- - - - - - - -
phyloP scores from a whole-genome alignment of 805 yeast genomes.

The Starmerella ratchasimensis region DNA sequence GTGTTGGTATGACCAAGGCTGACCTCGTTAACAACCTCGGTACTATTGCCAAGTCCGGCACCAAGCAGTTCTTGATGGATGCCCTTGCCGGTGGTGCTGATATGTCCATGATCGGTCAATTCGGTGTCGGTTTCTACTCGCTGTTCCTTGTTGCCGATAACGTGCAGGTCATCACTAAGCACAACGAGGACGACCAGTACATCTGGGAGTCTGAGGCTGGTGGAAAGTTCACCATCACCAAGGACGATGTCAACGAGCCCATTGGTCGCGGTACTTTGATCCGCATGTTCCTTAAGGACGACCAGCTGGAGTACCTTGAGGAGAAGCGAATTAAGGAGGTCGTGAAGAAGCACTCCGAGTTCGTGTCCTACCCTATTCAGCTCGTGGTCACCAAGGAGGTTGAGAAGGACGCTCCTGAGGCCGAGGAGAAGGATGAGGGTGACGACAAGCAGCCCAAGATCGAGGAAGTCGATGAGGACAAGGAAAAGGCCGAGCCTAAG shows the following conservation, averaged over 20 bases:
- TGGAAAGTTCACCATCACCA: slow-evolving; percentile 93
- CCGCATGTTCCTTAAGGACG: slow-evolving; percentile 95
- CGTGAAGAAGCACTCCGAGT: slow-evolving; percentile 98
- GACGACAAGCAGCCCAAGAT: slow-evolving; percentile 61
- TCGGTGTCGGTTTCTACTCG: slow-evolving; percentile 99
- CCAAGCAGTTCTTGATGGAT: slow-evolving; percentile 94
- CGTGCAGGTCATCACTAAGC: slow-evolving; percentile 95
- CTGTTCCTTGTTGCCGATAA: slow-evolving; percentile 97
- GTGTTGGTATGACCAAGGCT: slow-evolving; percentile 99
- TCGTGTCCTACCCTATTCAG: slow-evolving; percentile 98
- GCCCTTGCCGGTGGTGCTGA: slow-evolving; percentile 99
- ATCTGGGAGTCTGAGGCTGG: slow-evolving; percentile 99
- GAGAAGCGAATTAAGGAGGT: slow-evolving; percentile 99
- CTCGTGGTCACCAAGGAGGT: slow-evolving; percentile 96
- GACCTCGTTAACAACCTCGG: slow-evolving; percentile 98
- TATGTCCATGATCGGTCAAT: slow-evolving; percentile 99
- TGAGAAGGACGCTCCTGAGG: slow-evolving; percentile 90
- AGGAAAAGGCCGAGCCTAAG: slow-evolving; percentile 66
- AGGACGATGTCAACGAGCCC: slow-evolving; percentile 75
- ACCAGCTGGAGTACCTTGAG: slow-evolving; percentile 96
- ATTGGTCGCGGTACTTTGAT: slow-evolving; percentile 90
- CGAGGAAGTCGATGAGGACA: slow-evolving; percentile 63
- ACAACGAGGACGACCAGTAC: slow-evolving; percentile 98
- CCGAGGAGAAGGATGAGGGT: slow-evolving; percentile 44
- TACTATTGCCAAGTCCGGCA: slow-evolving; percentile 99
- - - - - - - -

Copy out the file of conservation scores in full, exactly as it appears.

phyloP scores from a whole-genome alignment of 805 yeast genomes.

The Starmerella ratchasimensis region DNA sequence GTGTTGGTATGACCAAGGCTGACCTCGTTAACAACCTCGGTACTATTGCCAAGTCCGGCACCAAGCAGTTCTTGATGGATGCCCTTGCCGGTGGTGCTGATATGTCCATGATCGGTCAATTCGGTGTCGGTTTCTACTCGCTGTTCCTTGTTGCCGATAACGTGCAGGTCATCACTAAGCACAACGAGGACGACCAGTACATCTGGGAGTCTGAGGCTGGTGGAAAGTTCACCATCACCAAGGACGATGTCAACGAGCCCATTGGTCGCGGTACTTTGATCCGCATGTTCCTTAAGGACGACCAGCTGGAGTACCTTGAGGAGAAGCGAATTAAGGAGGTCGTGAAGAAGCACTCCGAGTTCGTGTCCTACCCTATTCAGCTCGTGGTCACCAAGGAGGTTGAGAAGGACGCTCCTGAGGCCGAGGAGAAGGATGAGGGTGACGACAAGCAGCCCAAGATCGAGGAAGTCGATGAGGACAAGGAAAAGGCCGAGCCTAAG shows the following conservation, averaged over 20 bases:
- TGGAAAGTTCACCATCACCA: slow-evolving; percentile 93
- CCGCATGTTCCTTAAGGACG: slow-evolving; percentile 95
- CGTGAAGAAGCACTCCGAGT: slow-evolving; percentile 98
- GACGACAAGCAGCCCAAGAT: slow-evolving; percentile 61
- TCGGTGTCGGTTTCTACTCG: slow-evolving; percentile 99
- CCAAGCAGTTCTTGATGGAT: slow-evolving; percentile 94
- CGTGCAGGTCATCACTAAGC: slow-evolving; percentile 95
- CTGTTCCTTGTTGCCGATAA: slow-evolving; percentile 97
- GTGTTGGTATGACCAAGGCT: slow-evolving; percentile 99
- TCGTGTCCTACCCTATTCAG: slow-evolving; percentile 98
- GCCCTTGCCGGTGGTGCTGA: slow-evolving; percentile 99
- ATCTGGGAGTCTGAGGCTGG: slow-evolving; percentile 99
- GAGAAGCGAATTAAGGAGGT: slow-evolving; percentile 99
- CTCGTGGTCACCAAGGAGGT: slow-evolving; percentile 96
- GACCTCGTTAACAACCTCGG: slow-evolving; percentile 98
- TATGTCCATGATCGGTCAAT: slow-evolving; percentile 99
- TGAGAAGGACGCTCCTGAGG: slow-evolving; percentile 90
- AGGAAAAGGCCGAGCCTAAG: slow-evolving; percentile 66
- AGGACGATGTCAACGAGCCC: slow-evolving; percentile 75
- ACCAGCTGGAGTACCTTGAG: slow-evolving; percentile 96
- ATTGGTCGCGGTACTTTGAT: slow-evolving; percentile 90
- CGAGGAAGTCGATGAGGACA: slow-evolving; percentile 63
- ACAACGAGGACGACCAGTAC: slow-evolving; percentile 98
- CCGAGGAGAAGGATGAGGGT: slow-evolving; percentile 44
- TACTATTGCCAAGTCCGGCA: slow-evolving; percentile 99